By Melissa Johnson, CG, Dual Citizenship Specialist
In recent years, many Americans and citizens of other nations have gone through the process of applying for Irish dual citizenship. As a European Union member state, Ireland offers many benefits to its citizens, including the right to vote, as well as educational, financial, tax, and business advantages. Additionally, many people become Irish dual citizens for ease of travel and property ownership, for ethnic and cultural reasons, or to pass on citizenship to future children.
Qualifying for Dual Citizenship in Ireland
The Irish Nationality and Citizenship Acts (of 1956, 1986, 1994, 2001 and 2004) set forth laws governing citizenship in Ireland. The 1956 act allowed citizenship by descent for persons who were born outside of Ireland, but descend from Irish citizens. Eligible applicants include (1) any person whose grandparent was born in Ireland; and (2) any person whose parent is an Irish citizen.
In order to qualify under the second category, the applicant’s parent could have become an Irish citizen through several means, including naturalization, adoption, or post-nuptial citizenship, or by going through the process of becoming a dual Irish citizen before their child, the applicant, was born.
Applying for Dual Citizenship
The process for applying for Irish dual citizenship (becoming a citizen of Ireland while maintaining your current citizenship) can be completed mostly online through the Department for Foreign Affairs and Trade. In order to become an Irish citizen, an applicant must first register their birth on the Foreign Births Register. The process involves documenting the descent from an Irish-born grandparent, or from a parent who is an Irish citizen. Individuals whose parents were born in Ireland do not need to go through the same process. Applications for foreign birth registration take about six months to be processed; after the applicant’s birth is registered, they can apply for an Irish passport.
To register a birth on the Foreign Births Register, an applicant must submit their birth certificate, marriage certificate (if applicable), name change documentation (if applicable), and proof of identity. For the applicant’s parent through whom citizenship is being claimed, a birth certificate, marriage certificate(s) (if applicable), and death certificate (if applicable), are also needed. If the applicant’s parent was an Irish citizen, proof of the parent’s citizenship (such as naturalization papers) is needed.
If the applicant is applying based on a grandparent’s birth in Ireland, the grandparent’s Irish birth certificate, marriage certificate(s) (if applicable), and death certificate (if applicable), must be provided.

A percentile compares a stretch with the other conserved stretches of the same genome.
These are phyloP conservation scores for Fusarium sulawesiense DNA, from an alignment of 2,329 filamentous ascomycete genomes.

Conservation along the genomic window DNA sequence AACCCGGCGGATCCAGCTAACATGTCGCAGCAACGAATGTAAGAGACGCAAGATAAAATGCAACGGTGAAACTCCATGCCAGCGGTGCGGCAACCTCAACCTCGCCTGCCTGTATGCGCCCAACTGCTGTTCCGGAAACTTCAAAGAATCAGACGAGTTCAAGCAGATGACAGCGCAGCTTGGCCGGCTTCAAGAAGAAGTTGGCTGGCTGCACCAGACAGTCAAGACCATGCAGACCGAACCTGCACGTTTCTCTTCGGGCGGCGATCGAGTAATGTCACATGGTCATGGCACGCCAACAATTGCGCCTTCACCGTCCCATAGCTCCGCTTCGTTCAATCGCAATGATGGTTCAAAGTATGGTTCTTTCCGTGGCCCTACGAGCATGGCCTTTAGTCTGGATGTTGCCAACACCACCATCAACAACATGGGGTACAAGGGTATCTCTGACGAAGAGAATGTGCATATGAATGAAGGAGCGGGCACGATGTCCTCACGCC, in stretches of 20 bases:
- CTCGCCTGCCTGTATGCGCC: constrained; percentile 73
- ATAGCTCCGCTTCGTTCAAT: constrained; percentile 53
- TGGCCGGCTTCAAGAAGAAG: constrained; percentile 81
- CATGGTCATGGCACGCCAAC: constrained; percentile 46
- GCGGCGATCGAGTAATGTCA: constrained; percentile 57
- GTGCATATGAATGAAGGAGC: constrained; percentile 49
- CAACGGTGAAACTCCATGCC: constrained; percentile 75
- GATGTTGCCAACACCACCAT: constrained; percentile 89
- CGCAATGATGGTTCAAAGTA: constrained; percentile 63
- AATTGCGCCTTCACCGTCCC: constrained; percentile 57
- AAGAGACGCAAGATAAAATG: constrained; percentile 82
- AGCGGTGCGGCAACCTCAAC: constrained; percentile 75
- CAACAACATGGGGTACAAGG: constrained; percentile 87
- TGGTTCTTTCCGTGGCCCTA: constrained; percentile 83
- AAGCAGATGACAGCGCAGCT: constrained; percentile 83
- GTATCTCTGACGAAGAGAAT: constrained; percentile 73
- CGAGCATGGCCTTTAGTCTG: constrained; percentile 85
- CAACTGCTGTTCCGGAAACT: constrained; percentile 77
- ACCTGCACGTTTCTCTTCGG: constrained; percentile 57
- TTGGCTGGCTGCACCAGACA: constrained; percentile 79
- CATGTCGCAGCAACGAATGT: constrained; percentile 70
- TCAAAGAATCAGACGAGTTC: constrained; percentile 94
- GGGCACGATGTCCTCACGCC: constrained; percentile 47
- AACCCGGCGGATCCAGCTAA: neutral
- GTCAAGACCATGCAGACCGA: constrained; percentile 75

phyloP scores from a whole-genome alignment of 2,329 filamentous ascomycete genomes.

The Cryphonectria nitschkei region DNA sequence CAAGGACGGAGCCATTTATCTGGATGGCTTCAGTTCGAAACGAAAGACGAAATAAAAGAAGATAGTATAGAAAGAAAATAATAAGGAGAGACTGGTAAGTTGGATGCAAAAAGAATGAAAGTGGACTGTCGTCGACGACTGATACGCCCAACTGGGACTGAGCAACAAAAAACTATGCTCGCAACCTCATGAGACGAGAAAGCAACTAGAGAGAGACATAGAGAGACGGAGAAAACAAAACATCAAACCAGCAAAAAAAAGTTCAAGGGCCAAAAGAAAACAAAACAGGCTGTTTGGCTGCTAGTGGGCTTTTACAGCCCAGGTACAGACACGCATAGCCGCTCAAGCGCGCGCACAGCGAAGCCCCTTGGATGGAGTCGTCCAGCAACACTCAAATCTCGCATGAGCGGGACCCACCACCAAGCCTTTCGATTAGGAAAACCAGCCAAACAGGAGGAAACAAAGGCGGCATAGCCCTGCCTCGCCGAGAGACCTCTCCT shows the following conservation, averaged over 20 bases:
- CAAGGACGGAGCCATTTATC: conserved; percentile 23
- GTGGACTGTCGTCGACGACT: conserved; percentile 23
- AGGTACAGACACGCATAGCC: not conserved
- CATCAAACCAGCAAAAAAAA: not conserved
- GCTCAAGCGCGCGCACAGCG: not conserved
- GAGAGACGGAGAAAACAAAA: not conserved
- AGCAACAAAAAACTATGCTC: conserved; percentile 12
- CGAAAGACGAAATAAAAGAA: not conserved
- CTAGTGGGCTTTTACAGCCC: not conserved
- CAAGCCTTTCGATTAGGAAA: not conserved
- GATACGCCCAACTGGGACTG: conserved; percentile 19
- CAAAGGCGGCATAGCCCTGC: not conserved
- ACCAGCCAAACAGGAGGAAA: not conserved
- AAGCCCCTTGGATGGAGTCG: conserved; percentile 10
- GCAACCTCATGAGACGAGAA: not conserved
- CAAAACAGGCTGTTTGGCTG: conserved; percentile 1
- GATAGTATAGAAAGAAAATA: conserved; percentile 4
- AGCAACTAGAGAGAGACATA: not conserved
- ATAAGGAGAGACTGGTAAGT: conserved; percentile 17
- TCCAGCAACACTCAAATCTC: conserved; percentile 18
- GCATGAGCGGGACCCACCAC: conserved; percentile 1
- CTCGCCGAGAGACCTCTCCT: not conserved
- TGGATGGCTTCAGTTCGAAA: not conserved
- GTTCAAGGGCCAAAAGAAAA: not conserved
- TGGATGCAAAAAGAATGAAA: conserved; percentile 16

The records submitted to the Department for Foreign Affairs and trade must be certified, and must be long-form copies. Short-form certificates, such as those often issued by municipalities, are not accepted. U.S. vital records can typically be obtained from the Department of Health or similar agency in the state where the birth, marriage, or death occurred. Each state has different policies and procedures for obtaining records.
Get the Free Genealogy Newsletter
We'll email you our newest family history articles, tips and tricks each week. It's always free and you can unsubscribe at any time.
In Ireland, the General Register Office (GRO) holds birth, marriage, and death records from 1 January 1864 through 31 December 1921 for all of Ireland, and records from 1 January 1922 to the present for the Republic of Ireland. The GRO also holds marriage records for non-Catholic marriages from 1845. Select years of Ireland’s civil registration indexes are searchable via FamilySearch. Copies of certificates may be ordered online.
In some instances, records may no longer survive or may be difficult to track down. Substitute records, such as baptismal or church matrimonial records, are sometimes accepted in lieu of state vital records. Additionally, discrepancies in records—for example, your grandmother being listed as Bridget on her birth record, but Mary on her marriage record—may require corrections through the record-issuing agency or by a local court.
If you are interested in dual citizenship in Ireland, a professional genealogist or dual citizenship specialist can help with research or help resolve some of these more complicated circumstances.
Melissa Johnson, CG, a dual citizenship specialist and owner of Johnson Genealogy Services, LLC, specializes in preparing dual citizenship applications. She also teaches seminars on Irish and Italian dual citizenship in the New York metropolitan area.